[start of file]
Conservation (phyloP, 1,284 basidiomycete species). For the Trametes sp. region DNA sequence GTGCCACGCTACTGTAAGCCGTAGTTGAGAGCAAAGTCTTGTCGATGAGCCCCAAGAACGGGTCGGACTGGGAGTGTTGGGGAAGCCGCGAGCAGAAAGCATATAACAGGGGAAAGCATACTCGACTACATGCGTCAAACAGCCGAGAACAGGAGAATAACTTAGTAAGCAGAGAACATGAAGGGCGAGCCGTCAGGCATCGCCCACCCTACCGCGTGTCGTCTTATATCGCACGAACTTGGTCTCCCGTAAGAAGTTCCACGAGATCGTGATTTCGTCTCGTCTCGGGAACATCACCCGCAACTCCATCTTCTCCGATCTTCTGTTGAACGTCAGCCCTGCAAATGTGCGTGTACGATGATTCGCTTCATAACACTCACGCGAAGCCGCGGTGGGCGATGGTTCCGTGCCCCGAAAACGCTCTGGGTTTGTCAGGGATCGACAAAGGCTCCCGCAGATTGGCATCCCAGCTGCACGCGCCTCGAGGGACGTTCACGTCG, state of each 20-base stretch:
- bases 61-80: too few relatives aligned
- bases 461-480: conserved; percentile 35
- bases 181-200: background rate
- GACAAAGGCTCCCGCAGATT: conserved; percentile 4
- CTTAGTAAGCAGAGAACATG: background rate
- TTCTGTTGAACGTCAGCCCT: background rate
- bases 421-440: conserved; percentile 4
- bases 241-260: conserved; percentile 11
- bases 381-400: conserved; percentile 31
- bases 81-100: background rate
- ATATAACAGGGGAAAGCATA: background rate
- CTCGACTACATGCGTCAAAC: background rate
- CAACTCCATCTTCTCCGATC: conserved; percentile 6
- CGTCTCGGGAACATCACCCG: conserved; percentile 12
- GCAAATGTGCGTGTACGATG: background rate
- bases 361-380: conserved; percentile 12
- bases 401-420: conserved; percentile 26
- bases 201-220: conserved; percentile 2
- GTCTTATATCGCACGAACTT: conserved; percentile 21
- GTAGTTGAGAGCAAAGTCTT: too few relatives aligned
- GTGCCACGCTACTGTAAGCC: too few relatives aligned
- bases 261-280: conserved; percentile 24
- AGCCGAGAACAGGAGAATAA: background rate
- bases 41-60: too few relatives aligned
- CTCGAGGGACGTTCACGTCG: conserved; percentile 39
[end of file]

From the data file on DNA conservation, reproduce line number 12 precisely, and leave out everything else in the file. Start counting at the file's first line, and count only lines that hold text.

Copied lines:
- ATATAACAGGGGAAAGCATA: background rate